For the second time in two days I’ll do a quick post pointing to something in the New York Times. Today it’s this feature, about the dilemma posed by the large (and increasing) number of frozen embryos. In part this seems to have been inspired by the recent Illinois case I blogged about recently, but it really covers a lot of ground. I think I’ll just touch on a few of the notable points here.
First off, you can see why there is a frozen embryo problem. It is simply routine to create more embryos than are needed. Before eggs could readily be frozen it also made obvious sense. If you didn’t fertilize all the eggs you had, you lost them. Once they were fertilized they could be frozen.
Even with egg freezing it probably makes sense. Not every embryo created will be viable, after all. And there are very likely some economies of scale. Creating embryos one at a time is probably way more expensive. It seems to me very likely that there will be an extra embryo problem for a long time.
So then the question is what to do with them? And here you have to think about two different sorts of cases. In some there are two people with claims to decide and they don’t agree. That’s like the case in Illinois and a string of cases that came before it. This is the only time you’re likely to see the question raised in a court of law, too–because there is a dispute that needs to be settled.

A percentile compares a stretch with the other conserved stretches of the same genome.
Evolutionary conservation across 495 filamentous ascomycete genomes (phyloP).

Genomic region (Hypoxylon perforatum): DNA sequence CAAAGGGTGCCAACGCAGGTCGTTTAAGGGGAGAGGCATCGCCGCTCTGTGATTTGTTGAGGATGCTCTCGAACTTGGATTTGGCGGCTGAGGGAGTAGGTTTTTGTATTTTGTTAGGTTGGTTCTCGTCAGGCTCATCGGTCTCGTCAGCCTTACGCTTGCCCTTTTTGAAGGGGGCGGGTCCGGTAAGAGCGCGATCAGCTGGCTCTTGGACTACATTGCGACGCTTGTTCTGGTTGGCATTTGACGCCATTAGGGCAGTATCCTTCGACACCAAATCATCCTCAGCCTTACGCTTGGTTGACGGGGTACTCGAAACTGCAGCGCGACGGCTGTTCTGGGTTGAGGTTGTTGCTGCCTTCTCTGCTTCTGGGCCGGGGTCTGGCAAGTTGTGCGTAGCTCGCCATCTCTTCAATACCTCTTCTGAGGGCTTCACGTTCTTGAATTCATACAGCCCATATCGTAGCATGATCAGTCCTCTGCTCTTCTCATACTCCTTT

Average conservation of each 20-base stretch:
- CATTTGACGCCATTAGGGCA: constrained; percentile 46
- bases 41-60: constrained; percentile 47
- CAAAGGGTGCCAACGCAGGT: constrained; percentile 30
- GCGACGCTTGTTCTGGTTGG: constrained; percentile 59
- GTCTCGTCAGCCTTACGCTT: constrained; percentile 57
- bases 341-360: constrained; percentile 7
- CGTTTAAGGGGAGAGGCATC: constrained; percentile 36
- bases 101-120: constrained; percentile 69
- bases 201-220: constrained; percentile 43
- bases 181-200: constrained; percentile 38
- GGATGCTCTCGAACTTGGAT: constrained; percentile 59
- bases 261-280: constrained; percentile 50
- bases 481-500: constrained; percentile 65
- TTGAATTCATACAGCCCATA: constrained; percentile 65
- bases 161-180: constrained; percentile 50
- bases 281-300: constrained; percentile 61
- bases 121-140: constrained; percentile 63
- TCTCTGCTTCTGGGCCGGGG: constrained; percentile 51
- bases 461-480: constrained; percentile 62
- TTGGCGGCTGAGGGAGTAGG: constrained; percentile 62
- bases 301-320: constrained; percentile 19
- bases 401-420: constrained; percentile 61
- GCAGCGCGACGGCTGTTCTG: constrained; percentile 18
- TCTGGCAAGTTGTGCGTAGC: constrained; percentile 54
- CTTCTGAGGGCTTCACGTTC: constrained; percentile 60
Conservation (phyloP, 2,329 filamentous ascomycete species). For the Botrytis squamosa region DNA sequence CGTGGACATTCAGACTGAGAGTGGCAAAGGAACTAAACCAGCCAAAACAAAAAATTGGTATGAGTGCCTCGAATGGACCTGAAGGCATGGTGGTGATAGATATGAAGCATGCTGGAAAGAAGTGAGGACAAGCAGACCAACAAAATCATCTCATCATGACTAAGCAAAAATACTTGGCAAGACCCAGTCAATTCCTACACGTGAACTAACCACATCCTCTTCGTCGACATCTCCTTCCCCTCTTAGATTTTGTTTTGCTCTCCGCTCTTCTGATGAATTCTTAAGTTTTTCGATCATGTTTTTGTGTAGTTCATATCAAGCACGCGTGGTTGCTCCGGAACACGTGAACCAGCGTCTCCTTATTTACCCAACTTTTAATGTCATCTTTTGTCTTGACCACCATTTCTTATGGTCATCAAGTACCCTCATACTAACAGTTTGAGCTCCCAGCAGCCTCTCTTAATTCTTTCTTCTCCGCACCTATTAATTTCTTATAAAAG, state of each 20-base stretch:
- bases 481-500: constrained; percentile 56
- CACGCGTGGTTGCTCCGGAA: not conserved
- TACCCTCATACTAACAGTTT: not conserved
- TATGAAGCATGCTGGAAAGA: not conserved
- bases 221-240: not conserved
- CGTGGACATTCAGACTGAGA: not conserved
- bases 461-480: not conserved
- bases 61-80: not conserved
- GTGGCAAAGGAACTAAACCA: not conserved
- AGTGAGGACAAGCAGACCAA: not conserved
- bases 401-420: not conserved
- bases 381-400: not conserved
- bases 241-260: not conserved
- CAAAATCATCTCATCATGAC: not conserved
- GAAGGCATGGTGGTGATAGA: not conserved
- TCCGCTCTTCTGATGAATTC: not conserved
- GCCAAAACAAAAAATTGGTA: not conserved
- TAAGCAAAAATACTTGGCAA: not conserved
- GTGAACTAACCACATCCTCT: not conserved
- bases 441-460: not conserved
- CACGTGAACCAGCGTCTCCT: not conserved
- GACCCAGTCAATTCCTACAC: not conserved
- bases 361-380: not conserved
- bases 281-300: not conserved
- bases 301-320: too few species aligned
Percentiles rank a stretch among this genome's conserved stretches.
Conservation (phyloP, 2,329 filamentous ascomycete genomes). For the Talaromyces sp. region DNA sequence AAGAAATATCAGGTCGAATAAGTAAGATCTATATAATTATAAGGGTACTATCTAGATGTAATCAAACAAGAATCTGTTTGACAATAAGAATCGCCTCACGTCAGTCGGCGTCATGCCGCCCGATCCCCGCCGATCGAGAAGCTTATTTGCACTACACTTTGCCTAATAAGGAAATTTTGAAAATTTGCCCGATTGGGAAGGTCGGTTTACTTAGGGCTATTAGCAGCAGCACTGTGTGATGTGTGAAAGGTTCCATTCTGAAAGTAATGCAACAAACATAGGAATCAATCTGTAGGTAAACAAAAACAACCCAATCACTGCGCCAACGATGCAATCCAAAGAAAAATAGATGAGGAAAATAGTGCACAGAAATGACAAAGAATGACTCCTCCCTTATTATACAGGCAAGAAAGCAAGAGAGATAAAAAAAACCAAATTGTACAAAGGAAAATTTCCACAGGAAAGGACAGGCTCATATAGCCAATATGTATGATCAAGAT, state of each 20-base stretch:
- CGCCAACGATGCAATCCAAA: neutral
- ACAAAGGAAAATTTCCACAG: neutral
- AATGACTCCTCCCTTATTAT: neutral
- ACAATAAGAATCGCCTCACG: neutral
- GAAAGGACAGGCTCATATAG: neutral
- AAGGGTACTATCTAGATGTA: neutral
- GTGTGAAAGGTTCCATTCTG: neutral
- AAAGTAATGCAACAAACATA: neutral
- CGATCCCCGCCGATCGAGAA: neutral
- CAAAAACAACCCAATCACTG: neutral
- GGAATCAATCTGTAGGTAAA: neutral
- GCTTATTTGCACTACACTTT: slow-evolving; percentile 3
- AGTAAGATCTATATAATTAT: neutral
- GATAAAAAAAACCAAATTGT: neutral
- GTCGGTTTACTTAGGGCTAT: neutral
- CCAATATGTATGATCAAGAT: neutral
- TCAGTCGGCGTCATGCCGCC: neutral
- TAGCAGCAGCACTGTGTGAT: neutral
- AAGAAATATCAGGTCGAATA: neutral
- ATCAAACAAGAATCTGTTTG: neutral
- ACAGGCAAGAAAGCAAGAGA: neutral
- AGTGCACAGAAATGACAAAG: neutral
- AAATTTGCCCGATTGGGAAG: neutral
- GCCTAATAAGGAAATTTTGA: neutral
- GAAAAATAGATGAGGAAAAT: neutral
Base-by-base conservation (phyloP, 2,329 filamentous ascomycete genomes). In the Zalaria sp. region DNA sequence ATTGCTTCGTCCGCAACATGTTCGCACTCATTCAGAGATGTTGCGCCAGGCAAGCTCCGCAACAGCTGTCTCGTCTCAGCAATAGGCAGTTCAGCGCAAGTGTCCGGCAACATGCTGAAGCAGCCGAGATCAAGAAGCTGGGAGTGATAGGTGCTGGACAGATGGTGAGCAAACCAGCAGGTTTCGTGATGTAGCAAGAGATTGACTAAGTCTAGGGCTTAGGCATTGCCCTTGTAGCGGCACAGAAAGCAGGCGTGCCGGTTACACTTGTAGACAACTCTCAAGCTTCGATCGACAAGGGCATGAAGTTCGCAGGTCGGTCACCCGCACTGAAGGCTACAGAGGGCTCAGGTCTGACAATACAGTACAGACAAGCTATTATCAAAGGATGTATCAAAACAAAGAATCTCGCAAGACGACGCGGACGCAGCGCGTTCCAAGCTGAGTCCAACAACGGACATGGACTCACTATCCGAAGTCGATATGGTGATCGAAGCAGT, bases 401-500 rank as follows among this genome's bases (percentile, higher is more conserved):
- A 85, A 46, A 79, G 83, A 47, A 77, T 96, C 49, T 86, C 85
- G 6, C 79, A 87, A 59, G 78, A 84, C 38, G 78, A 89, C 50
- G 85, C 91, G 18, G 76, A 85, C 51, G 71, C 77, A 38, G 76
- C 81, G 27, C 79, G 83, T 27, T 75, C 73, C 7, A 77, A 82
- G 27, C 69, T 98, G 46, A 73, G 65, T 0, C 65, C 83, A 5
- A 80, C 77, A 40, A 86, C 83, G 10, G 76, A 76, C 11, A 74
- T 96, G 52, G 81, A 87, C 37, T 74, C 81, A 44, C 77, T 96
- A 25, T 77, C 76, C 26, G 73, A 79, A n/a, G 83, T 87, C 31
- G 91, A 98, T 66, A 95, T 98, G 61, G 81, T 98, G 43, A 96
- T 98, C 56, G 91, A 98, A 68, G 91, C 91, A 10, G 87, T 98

But there’s a far more common circumstances where the frozen embryos have to be dealt with–the occasions where there is no dispute and hence no “case” but where a decision still has to be made. There the newspaper feature runs through the options and you can see why they are all less than ideal, or at least why many people find them less than ideal.
While the paper does a fine job with most of this and I’ve discussed it here in the past (See the tag “frozen embryos”), there’s one practice discussed down towards the end that is worthy of further thought. I’ll just flag it now and come back to it another time. At least one CA clinic is essentially created embryos “on spec.” Instead of intended parents providing the genetic material themselves or at least selecting it, the clinic chooses egg and sperm, combines them, and then offers the resulting embryos to clients. (dare I say “for sale?”) This is qualitatively a quite different thing, but it is interesting to think about exactly why it is different and precisely what the difference means.